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FUJI HUNT PHOTOGRAPHIC CHEMICALS, INC. HEADQUARTERS 40 Boroline Road Allendale, NJ 07401 Tel: 201.995.2200 Fax: 201.995.2299 MANUFACTURING FACILITY 50 Industrial Loop North Orange Park, FL 32073 Tel: 904.264.3500 Fax: 904.278.9697



Our technical staff recognizes the need to provide helpful information for pressmen and pressroom managers.

If you have any questions or comments, please feel free to call or contact us.

Anchor Alcohol Substitutes ARS Products Product Features Dosage / Directions Anchor Two-Part Solutions Emerald Products Product Features Dosage / Directions Anchor Single-Package Solutions Emerald Premium Products Product Features Dosage / Directions What to Expect Viscosity Emulsification Ink Feed Too Dry? Foam? Roller Settings / Tips Dampening Systems / Tips Three-Roller Integrated System Three-Roller Segregated System Four-Roller System Reverse Slip-Nip System The Alcolor System Summary Notes

Technical Staff Fuji Hunt Photographic Chemicals, Inc. 50 Industrial Loop North Orange Park, Florida 32073 800.354.2300 or 904.264.3500 |

Printed in USA 3/03. Copyright © 1993-2003. All rights reserved. No portion of this booklet may be used or reproduced in whole or part without our written consent.

The purpose of this technical guide is to acquaint you with the Anchor Brand of alcohol replacement substitutes [ARS], Emerald acid fountain solutions for use with ARS, and Emerald  Premium single-package alcohol replacement fountain solutions. In addition, we provide helpful techniques for the successful use of these products. These products are used worldwide in hundreds of pressrooms, from the smallest sheetfed shop to many of the world's largest web plants. You may have already read about running without alcohol, and you may have tried some substitutes which didn't perform to your satisfaction. The Anchor Brand of ARS, Emerald, and Emerald Premium products are easy to use and require only the awareness of a few differences between their use and the use of alcohol. We hope you find this guide to be interesting and instructive. Please refer to our other technical guidesWater, pH, and Conductivity For Printers and The Function of Fountain Solution in Lithographyfor additional information on water chemistry and the lithographic process.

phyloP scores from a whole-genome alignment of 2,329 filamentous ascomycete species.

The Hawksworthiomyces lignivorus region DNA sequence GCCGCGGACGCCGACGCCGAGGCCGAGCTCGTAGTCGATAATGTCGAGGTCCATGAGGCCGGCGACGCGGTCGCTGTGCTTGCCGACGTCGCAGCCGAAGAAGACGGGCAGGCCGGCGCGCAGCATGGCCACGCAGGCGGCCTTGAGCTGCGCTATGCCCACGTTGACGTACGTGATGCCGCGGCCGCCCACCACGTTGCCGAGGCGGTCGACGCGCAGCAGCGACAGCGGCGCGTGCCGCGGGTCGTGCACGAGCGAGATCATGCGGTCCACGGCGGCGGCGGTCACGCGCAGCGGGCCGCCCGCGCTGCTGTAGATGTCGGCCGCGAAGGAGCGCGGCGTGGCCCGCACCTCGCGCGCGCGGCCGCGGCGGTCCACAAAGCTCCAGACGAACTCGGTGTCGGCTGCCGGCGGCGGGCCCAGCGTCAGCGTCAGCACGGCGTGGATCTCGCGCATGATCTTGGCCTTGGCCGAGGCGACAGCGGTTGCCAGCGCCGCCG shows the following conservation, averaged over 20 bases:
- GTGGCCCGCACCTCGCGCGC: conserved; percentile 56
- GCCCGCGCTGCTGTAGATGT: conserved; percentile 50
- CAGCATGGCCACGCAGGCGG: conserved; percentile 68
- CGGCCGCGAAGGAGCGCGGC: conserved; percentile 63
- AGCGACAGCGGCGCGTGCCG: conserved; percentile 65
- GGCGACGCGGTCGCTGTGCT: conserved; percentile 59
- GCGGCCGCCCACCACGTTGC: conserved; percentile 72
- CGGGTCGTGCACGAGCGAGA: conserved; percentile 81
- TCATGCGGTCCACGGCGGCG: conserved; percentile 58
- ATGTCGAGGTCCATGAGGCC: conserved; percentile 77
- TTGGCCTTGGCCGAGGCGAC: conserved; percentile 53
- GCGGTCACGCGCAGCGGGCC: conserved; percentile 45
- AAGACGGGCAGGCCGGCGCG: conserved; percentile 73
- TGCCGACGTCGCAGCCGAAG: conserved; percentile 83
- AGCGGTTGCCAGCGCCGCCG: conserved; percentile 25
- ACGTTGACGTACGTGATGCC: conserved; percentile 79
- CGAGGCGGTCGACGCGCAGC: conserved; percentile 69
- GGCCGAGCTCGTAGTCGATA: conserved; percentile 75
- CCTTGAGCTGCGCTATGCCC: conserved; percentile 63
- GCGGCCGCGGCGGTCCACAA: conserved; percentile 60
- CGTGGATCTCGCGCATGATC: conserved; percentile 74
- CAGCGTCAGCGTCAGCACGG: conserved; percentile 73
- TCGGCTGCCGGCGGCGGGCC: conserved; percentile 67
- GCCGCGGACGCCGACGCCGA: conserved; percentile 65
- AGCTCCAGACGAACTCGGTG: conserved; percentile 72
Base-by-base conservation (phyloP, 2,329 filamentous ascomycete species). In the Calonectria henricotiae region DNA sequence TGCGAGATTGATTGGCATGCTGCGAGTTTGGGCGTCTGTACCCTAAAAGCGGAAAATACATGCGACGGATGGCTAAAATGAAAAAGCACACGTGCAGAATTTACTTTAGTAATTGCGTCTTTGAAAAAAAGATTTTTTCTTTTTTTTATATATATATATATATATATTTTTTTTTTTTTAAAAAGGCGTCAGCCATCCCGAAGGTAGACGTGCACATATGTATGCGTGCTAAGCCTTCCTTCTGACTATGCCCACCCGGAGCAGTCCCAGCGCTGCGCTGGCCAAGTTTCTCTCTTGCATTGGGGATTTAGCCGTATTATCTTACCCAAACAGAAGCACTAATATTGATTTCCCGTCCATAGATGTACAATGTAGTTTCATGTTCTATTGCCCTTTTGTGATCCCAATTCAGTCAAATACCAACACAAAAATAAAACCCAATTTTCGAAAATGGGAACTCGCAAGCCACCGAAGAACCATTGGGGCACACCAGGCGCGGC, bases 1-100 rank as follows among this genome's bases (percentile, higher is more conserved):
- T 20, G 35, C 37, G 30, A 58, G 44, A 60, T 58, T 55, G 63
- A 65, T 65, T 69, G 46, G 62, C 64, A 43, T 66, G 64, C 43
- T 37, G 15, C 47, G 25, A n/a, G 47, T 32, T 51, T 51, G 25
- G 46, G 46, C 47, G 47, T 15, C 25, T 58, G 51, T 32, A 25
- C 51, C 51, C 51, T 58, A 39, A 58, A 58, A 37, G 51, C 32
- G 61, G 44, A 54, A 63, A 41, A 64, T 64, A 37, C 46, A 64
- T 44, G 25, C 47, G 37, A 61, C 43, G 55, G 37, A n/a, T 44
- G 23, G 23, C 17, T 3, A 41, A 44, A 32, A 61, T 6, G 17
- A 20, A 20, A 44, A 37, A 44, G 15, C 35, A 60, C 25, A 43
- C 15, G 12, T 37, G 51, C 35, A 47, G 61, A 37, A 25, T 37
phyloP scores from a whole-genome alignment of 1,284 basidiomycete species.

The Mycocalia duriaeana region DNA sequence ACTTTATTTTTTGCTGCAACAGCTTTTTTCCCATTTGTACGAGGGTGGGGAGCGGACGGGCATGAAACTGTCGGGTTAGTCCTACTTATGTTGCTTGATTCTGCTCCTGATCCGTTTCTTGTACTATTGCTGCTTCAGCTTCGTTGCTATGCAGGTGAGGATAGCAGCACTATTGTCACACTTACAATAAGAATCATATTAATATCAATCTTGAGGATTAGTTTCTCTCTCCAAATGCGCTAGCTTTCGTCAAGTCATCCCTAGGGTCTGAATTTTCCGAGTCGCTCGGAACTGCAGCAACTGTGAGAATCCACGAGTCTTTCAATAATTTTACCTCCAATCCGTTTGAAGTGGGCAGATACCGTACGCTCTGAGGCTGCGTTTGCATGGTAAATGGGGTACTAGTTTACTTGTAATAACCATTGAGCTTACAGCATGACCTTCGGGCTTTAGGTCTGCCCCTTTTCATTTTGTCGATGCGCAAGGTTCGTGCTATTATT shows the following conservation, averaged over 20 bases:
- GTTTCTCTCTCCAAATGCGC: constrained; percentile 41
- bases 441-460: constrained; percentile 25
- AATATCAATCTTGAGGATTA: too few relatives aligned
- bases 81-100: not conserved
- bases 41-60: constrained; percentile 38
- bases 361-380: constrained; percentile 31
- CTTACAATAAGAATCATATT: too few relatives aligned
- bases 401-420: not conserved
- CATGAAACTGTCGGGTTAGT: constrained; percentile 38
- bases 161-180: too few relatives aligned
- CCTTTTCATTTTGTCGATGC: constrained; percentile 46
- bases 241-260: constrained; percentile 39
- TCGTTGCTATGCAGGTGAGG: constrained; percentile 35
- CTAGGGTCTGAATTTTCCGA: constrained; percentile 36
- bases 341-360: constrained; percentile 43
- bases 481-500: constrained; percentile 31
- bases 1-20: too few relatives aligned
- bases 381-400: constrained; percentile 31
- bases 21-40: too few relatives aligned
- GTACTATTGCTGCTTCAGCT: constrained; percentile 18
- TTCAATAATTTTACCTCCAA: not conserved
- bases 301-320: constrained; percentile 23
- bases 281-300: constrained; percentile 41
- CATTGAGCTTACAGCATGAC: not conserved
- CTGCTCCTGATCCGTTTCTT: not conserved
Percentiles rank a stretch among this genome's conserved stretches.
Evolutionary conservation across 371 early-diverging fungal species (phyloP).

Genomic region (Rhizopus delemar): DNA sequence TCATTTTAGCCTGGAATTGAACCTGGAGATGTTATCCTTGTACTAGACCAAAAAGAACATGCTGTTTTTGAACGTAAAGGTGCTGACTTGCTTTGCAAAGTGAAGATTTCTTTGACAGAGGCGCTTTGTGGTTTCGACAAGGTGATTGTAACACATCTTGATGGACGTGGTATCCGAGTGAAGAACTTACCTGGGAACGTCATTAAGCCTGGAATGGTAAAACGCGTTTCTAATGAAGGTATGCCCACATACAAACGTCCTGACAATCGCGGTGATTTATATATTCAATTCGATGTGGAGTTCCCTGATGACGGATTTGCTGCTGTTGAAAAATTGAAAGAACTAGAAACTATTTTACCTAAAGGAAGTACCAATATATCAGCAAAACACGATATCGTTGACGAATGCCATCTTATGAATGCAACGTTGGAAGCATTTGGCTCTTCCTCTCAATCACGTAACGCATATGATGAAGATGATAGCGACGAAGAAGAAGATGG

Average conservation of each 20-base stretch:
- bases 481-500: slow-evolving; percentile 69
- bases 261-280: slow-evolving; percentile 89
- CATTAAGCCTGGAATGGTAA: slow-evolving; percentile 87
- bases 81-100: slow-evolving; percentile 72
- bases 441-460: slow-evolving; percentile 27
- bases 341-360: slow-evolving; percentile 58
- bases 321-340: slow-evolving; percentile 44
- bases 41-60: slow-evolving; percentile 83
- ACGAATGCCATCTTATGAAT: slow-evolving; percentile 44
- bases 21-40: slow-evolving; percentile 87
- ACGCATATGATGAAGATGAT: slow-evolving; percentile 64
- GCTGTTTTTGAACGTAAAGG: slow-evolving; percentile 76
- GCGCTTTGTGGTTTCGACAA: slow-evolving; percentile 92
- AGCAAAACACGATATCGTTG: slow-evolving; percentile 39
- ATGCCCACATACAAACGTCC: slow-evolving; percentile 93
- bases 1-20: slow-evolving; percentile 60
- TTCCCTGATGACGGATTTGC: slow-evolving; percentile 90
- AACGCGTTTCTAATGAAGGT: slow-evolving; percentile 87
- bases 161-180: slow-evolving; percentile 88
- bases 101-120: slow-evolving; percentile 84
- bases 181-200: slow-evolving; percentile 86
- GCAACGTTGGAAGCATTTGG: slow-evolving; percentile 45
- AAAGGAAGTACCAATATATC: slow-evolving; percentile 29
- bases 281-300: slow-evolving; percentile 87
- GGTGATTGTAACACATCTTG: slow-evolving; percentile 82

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Printers with continuous dampening systems are aware of the negatives of running alcohol. The contribution to air pollution, undesirable worker exposure, flammability, cost, and a reduction in ultimate print quality are all drawbacks. Our ARS products are safe alternatives to alcohol-based products. They are alcohol-free, two-part products designed to be used with two-part fountain solutions. When used as directed, these products efficiently simulate the performance of alcohol without the undesirable side effects.

Product Features

ARS Products ARS-JP is a strong alcohol replacement, proven to be effective on presses equipped with continuous dampening systems. It is recommended for Dahlgren type dampening systems. ARS-ML, proven to be effective in eliminating alcohol on a variety of sheetfed presses, will quickly achieve optimum emulsification for easy ink/water balance. It is recommended for Heidelberg Alcolor dampening systems. ARS-WL offers a wider than usual ink/water balance window more like alcohol. It contains no HAPs solvents and is safe for all CTP plates. It is an excellent choice for UV and hybrid inks. ARS-X contains no HAPs and is proven to be effective in eliminating alcohol on presses equipped with continuous dampening systems. It is recommended for the Crestline and Kompac dampening systems. 2

• Non-flammable. • Reduces VOC compared to alcohol use. • Designed to be easy to run. • Will not alter conductivity readings. • Offers a wide ink/water balance more like alcohol. • Reduces ink feedback, eliminating the need for frequent maintenance and cleaning of the dampening rollers. • Minimizes adjustments and tends to compensate for the effects of alcohol. • Provides variable wettingas more is used, greater surface tension reduction will occur. Dosage / Directions Use 2 to 4 ounces per gallon, as needed, to replace alcohol and achieve the desired level of wetting power. To use, pour directly into dilute fountain solution.




Emerald Products

Product Features

The Emerald brand of fountain solutions have become a standard in the graphic arts industry. As two-part [or twostep] solutions, they are specially formulated for use with alcohol substitutes or alcohol.

Please refer to our product data sheets for specific product features and to find the appropriate product for your specific needs..

Our most popular Emerald product is the “JR” series. These are designed with built-in drying stimulators which decrease the setting and drying time of ink. They are available for a variety of water conditions and designed to meet additional specific needs.

• The fastest start-ups.

• JRDeionized to soft water.

• Excellent non-piling performance.

• JRHHard water.

• Reduces feedback on continuous dampening systems.

• JRMMedium water; good for CTP plates.

• Elimination of problems with alkaline papers and aqueous plates.

• JRTSoft to medium water; specially formulated to run on aqueous plates.

Dosage / Directions